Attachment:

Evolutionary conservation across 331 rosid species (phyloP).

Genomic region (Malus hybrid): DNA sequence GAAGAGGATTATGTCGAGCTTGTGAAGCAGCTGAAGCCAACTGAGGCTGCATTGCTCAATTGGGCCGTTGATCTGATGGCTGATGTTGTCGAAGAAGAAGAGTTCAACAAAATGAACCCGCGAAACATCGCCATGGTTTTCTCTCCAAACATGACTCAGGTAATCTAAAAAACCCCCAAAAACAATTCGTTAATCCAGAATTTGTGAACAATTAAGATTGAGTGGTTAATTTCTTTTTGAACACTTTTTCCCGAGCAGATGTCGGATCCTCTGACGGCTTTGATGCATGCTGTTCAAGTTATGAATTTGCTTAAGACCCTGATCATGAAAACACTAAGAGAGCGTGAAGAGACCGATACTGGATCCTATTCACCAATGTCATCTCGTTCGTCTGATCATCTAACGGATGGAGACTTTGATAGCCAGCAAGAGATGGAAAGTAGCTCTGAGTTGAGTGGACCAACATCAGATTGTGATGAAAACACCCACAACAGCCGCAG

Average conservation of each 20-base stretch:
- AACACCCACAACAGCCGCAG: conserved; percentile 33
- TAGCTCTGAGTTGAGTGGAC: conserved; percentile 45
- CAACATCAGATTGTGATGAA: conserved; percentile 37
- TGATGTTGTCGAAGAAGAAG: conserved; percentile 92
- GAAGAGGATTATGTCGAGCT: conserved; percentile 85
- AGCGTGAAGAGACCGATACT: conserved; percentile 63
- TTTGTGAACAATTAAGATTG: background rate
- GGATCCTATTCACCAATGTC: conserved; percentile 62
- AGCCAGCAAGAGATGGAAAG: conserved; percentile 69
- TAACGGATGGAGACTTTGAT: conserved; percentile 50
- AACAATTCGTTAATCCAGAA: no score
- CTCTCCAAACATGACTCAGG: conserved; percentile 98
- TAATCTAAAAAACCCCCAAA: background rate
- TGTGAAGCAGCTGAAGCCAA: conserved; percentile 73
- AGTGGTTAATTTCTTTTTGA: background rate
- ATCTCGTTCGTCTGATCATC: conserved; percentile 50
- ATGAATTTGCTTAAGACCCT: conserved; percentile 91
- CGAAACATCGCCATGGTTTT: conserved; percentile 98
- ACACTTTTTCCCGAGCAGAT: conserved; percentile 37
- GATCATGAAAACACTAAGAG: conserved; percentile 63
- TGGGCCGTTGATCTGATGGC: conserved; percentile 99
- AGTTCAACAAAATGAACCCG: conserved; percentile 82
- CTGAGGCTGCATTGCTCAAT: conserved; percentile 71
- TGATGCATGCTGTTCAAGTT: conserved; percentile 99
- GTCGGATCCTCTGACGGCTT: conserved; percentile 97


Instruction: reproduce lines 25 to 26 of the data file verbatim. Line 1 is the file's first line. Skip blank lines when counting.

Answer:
- AGTTCAACAAAATGAACCCG: conserved; percentile 82
- CTGAGGCTGCATTGCTCAAT: conserved; percentile 71